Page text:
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Livingston County History
Celebrating 150 Years, 1821-1981
Published by The Retired Senior Volunteer Program
The Livingston County Memorial Library owes its beginning (1920) and early years to the dedicated efforts of the members of the City Federation of Womenís Clubs.
In 1920, inspired by the State Legislatureís offer of a matching $1000 contribution to a memorial honoring First World War Servicemen, the clubs with community help raised the $1,000; the project was the Livingston County Memorial Library. The library opened August 1921 in 2 rooms of a house on the corner of Calhoun and Washington; Miss Ann Broadclus was the first librarian.
In 1923 the library moved to a room in the courthouse, and from there in 1936, to a house at 813 Calhoun purchased by the Library Association. The book collection had increased to over 8,000. Funding during these years had been mainly by regular drives, special donations and many hours of dedicated service.
By the 1940ís it was evident a tax base was needed. With the additional effort of the County Extension Clubs a library district was voted in 1947 and a one mill tax for the library. The library then moved into the building on the corner of Washington and Jackson, which the Library Association had purchased, selling the Calhoun building and using those funds for remodeling. The building and operation of the library were turned over to the newly organized county library districts voted by the taxpayers.
In the early 50ís the library made great strides, becoming one of Missouriís progressive pioneer county libraries with a professional librarian, Katherine Devereaux. Adding a bookmobile the services were extended throughout the county and provided rural schools with their first real library service. Frances Elliott came as librarian in 1952. In the 60ís the library took another forward stride; Elizabeth Coffman, a native Livingston Countian had become librarian after receiving her Mastersí degree in 1964. Through tremendous effort and support the acquiring and remodeling of the old Federal Building at Clay and Locust was accomplished and opened in 1966. By 1967 the inadequacy of the one mill tax was evident and again through the dedicated efforts of the librarian, board and many organizations and individuals, the tax was increased to 2 mills. In the 70ís the library continued to grow in books and services. The collection of books reached the 50,000 mark. The reference department had expanded including the cataloging of the valuable Somerville Missouri history collection and the addition of the popular genealogy section. Lillian DesMarias came as librarian in 1970 and in 1972 Anitra Steele was added as a professional childrenís librarian.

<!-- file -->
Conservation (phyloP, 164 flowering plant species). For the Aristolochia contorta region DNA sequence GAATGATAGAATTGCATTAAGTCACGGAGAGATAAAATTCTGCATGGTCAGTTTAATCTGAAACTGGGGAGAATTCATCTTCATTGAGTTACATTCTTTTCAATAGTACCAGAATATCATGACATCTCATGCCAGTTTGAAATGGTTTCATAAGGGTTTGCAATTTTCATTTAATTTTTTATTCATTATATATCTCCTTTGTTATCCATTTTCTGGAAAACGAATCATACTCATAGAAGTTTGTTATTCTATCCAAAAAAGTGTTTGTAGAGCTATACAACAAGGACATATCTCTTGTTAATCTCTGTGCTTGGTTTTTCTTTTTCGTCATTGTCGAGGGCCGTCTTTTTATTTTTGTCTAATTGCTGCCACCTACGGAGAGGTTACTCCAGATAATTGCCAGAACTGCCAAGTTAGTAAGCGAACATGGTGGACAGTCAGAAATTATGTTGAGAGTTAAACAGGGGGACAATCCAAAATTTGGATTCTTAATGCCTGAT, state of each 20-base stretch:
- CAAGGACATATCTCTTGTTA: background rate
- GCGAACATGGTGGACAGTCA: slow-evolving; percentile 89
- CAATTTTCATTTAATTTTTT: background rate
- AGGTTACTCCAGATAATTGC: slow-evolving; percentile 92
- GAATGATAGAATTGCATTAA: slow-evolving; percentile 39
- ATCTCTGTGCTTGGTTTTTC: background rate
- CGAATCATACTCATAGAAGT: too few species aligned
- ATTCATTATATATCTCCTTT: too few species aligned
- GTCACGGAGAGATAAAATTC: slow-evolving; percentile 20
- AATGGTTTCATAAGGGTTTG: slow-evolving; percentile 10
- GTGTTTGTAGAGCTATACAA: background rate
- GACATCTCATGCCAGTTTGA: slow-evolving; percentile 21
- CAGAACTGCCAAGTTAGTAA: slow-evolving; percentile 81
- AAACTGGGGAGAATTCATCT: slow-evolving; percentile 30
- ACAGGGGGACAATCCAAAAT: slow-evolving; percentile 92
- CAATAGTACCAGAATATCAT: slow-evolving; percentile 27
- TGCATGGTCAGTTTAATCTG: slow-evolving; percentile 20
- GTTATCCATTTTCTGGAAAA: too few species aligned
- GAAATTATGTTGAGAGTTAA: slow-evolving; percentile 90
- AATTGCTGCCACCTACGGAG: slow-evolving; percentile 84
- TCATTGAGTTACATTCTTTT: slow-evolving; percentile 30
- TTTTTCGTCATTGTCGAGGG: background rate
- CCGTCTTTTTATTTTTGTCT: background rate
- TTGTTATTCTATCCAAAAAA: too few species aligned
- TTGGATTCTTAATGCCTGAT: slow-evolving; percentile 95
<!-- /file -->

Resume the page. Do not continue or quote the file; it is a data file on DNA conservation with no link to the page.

The continued growth of the library is promised in the youth and vitality of the new (1980) librarian, Janet Hartline, and the childrenís librarian, Judith Shoot.Guiding the growth and success of the library over these many years since 1921 has been the dedication and determination of the many board members; all made their contribution. Mrs. Raymond Russell represents her fellow members in the 48 years she served - 38 of those years as president. Others included: Ronald Somerville, Mrs. Jean Miquelon, Mrs. I. W. Waffle, H. R. Rickenbrode, Miss Grace Stone, H. W. Leech and Mrs. Ray Douglas. Present board members are: Mrs. Oscar Cooke, Dr. James Eden, Mrs. James Baker, Mrs. Lena Bowen and Ben Wood Jones.